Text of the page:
The Good Controller-free motion gaming; full-body motion sensor; solid game library at launch; voice control; games will have you very active; almost impossible to fool.
The Bad Timing-based learning curve; menu and video navigation is occasionally wonky and gets old fast; requires a lot of room to play; majority of games require standing; hard-core gamers may not feel satisfied; requires separate power supply when used with older Xbox 360 consoles.
The Bottom Line With its impressive body tracking and unique, controller-free experience, Kinect is great for casual gaming parties and workouts--assuming you have enough room to play it.
With its emphasis on fun over graphics, the Nintendo Wii has been the surprise hit of the current generation of game consoles. It's taken a few years, but Sony and Microsoft have finally answered the motion-gaming call with the PlayStation Move and the Xbox Kinect (reviewed here). Whether your loyalties lie with motion gaming, it appears that for the time being the trend is here to stay.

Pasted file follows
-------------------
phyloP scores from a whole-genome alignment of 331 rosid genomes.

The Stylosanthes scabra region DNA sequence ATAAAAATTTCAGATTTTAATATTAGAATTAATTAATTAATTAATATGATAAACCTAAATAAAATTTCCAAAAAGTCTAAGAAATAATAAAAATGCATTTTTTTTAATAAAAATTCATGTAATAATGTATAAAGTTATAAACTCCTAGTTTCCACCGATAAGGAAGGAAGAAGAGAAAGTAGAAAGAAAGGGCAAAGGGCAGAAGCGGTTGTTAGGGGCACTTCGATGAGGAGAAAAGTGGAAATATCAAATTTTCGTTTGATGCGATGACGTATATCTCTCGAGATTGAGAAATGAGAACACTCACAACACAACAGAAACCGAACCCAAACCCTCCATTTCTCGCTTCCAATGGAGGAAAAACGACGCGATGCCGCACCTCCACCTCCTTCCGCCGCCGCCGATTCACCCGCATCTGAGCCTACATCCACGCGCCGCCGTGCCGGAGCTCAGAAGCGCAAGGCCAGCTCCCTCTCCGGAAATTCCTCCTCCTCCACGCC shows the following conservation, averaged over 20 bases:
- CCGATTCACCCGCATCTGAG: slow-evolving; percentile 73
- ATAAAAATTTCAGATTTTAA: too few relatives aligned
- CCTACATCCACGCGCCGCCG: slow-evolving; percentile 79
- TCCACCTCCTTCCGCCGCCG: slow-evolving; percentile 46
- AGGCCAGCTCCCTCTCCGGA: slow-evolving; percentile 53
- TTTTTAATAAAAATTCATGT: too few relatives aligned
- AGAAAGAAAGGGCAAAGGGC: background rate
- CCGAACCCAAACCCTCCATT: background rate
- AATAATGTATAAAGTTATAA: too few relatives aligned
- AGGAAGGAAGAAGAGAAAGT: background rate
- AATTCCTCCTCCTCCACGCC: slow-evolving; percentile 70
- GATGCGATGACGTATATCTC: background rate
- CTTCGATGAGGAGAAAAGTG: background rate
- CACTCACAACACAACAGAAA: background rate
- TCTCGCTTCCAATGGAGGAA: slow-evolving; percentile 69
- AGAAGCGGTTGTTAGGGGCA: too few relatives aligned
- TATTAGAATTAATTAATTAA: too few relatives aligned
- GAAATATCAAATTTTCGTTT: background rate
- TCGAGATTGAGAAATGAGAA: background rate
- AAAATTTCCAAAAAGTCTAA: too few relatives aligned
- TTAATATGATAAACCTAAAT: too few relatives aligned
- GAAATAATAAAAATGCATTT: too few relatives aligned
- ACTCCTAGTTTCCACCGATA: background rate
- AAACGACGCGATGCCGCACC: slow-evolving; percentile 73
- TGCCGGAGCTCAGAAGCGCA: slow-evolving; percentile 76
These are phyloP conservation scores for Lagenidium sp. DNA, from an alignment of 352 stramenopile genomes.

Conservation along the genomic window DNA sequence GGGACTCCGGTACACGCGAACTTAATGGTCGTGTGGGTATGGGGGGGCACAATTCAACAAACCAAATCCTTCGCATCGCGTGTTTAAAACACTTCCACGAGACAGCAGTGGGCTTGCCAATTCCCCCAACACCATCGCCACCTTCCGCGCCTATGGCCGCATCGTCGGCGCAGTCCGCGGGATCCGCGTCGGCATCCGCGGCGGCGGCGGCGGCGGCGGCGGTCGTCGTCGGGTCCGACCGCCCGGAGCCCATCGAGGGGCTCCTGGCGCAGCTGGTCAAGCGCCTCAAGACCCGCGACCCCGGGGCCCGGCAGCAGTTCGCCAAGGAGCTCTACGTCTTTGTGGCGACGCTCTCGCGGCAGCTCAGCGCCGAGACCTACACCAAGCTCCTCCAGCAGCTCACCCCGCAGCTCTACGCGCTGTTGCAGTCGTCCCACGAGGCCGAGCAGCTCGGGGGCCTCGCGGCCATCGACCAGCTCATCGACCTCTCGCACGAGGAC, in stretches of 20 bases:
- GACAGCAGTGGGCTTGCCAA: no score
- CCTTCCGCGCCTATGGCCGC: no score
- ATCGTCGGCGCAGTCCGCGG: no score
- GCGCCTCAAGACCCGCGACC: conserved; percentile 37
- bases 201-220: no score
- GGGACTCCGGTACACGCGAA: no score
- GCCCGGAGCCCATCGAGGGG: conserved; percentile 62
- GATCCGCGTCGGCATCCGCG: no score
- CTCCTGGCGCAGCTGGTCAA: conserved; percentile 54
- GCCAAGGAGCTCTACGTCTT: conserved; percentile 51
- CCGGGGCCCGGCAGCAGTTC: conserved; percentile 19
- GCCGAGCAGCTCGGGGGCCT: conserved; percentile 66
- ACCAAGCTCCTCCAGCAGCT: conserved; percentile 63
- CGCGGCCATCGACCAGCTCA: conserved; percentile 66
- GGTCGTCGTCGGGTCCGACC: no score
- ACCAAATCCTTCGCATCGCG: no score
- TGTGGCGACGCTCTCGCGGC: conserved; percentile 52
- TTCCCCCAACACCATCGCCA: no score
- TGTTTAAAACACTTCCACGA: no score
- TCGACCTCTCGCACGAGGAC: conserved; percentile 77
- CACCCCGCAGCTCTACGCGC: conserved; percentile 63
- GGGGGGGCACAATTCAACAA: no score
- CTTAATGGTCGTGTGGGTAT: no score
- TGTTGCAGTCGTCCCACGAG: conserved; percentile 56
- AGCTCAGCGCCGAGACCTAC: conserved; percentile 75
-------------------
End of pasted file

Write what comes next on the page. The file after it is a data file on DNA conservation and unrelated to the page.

Though it can broadly be called a "motion controller," Microsoft's Kinect is a different beast. Unlike both Sony's Move and Nintendo's Wii MotionPlus controllers--which detect motion as you wave them around in your hands--Kinect turns your entire body into the "controller," with the Kinect hardware--a motion detector/camera that you set up in front of or on top of your TV--converting your movements into gestures that the Xbox can understand.
Microsoft not only sees Kinect as a means to widen the general gaming audience, but a way to interact with the menu system of the Xbox 360. But that "Minority Report"-like future is going to cost you: the Kinect is priced at $150 (though that price includes the game Kinect Adventures). Is it worth it, and is it a must-have add-on for existing Xbox owners?
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